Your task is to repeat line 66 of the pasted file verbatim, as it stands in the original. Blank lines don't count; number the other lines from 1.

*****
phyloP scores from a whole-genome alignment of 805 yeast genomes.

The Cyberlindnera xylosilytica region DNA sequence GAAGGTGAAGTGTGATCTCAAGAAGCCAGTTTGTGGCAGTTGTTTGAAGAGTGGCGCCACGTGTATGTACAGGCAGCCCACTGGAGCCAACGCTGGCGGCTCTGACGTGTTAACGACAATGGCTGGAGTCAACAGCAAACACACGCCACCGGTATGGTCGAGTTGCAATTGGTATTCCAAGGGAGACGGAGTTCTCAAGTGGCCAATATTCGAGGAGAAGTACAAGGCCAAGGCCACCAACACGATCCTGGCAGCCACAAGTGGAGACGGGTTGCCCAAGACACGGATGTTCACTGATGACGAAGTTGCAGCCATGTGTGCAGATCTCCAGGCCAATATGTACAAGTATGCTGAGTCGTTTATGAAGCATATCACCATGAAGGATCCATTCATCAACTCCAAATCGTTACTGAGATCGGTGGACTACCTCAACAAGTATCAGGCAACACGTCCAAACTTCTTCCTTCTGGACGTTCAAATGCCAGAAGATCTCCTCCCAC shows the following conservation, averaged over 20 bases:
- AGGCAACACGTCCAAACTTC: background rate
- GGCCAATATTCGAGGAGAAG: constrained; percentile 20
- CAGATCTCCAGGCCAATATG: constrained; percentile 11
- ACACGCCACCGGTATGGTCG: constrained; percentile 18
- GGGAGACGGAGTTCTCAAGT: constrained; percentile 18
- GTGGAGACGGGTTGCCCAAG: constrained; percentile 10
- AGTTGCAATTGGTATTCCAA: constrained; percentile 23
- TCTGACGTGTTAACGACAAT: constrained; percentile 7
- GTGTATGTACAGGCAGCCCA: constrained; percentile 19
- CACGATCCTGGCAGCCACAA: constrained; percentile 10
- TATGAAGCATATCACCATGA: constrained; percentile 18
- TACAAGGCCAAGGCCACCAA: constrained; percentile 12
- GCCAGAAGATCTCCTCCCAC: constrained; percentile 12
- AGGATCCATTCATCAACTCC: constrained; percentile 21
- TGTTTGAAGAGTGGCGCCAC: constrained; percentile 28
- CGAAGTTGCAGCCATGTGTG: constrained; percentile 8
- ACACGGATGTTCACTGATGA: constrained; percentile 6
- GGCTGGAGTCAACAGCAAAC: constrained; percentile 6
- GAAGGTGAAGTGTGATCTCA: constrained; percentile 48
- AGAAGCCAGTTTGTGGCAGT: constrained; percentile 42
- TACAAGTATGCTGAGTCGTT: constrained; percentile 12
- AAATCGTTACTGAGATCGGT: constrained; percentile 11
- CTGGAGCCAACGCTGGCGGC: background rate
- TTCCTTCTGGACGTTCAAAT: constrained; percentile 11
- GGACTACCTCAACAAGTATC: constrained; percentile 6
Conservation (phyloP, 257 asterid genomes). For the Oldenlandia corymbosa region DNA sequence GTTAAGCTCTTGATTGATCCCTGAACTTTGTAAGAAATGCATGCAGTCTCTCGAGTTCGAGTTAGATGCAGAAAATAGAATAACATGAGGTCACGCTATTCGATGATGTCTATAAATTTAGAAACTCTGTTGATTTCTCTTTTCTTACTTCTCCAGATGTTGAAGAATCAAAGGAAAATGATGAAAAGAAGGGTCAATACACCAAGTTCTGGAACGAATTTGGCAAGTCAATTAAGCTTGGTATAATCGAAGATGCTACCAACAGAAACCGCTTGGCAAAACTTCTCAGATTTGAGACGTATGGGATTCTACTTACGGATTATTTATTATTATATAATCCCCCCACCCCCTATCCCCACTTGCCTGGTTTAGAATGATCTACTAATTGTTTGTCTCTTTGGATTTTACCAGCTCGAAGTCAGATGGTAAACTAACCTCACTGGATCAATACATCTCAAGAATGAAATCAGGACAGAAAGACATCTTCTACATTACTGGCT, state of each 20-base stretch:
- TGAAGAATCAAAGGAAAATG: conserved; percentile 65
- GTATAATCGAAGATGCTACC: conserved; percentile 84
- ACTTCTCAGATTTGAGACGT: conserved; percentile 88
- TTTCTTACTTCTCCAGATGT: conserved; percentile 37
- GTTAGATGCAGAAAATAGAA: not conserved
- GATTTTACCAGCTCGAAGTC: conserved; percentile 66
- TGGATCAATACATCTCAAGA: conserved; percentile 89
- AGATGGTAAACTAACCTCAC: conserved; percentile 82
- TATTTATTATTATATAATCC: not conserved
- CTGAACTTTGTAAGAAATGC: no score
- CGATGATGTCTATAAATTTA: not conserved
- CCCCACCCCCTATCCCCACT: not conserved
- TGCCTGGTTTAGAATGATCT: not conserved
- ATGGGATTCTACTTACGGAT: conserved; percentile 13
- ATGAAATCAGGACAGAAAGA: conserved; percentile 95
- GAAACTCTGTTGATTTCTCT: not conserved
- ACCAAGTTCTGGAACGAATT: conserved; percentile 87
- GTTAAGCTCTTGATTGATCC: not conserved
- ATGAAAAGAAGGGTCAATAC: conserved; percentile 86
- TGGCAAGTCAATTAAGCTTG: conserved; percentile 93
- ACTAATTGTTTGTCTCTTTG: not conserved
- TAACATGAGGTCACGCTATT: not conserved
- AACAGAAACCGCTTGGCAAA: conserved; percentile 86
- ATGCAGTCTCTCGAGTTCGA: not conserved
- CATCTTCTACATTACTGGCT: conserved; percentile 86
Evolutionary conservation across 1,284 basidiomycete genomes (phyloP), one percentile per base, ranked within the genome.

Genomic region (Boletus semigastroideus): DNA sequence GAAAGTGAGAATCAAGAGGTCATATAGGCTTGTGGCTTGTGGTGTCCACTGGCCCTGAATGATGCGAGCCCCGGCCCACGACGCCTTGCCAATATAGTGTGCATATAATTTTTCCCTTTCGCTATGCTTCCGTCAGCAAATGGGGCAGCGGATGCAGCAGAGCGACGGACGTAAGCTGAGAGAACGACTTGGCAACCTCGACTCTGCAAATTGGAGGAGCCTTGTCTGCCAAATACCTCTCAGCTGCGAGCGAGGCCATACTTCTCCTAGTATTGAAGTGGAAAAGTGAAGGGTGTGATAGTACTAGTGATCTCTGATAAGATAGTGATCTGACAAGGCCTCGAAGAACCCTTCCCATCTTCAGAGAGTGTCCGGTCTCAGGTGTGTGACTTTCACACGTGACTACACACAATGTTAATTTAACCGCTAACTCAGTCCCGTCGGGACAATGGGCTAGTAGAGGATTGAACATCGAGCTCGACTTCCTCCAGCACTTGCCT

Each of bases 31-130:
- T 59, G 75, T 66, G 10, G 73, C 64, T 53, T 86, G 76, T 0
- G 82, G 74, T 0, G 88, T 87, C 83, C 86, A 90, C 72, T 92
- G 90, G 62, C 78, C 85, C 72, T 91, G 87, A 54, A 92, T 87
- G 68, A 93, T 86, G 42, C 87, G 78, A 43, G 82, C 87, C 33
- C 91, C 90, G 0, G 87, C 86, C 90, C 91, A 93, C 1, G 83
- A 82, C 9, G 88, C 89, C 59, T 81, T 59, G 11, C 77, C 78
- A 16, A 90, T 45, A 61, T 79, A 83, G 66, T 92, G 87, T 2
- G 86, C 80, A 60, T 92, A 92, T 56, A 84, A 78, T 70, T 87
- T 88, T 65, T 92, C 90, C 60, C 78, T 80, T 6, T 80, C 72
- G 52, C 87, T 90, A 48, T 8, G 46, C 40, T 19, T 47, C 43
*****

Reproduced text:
- G 52, C 87, T 90, A 48, T 8, G 46, C 40, T 19, T 47, C 43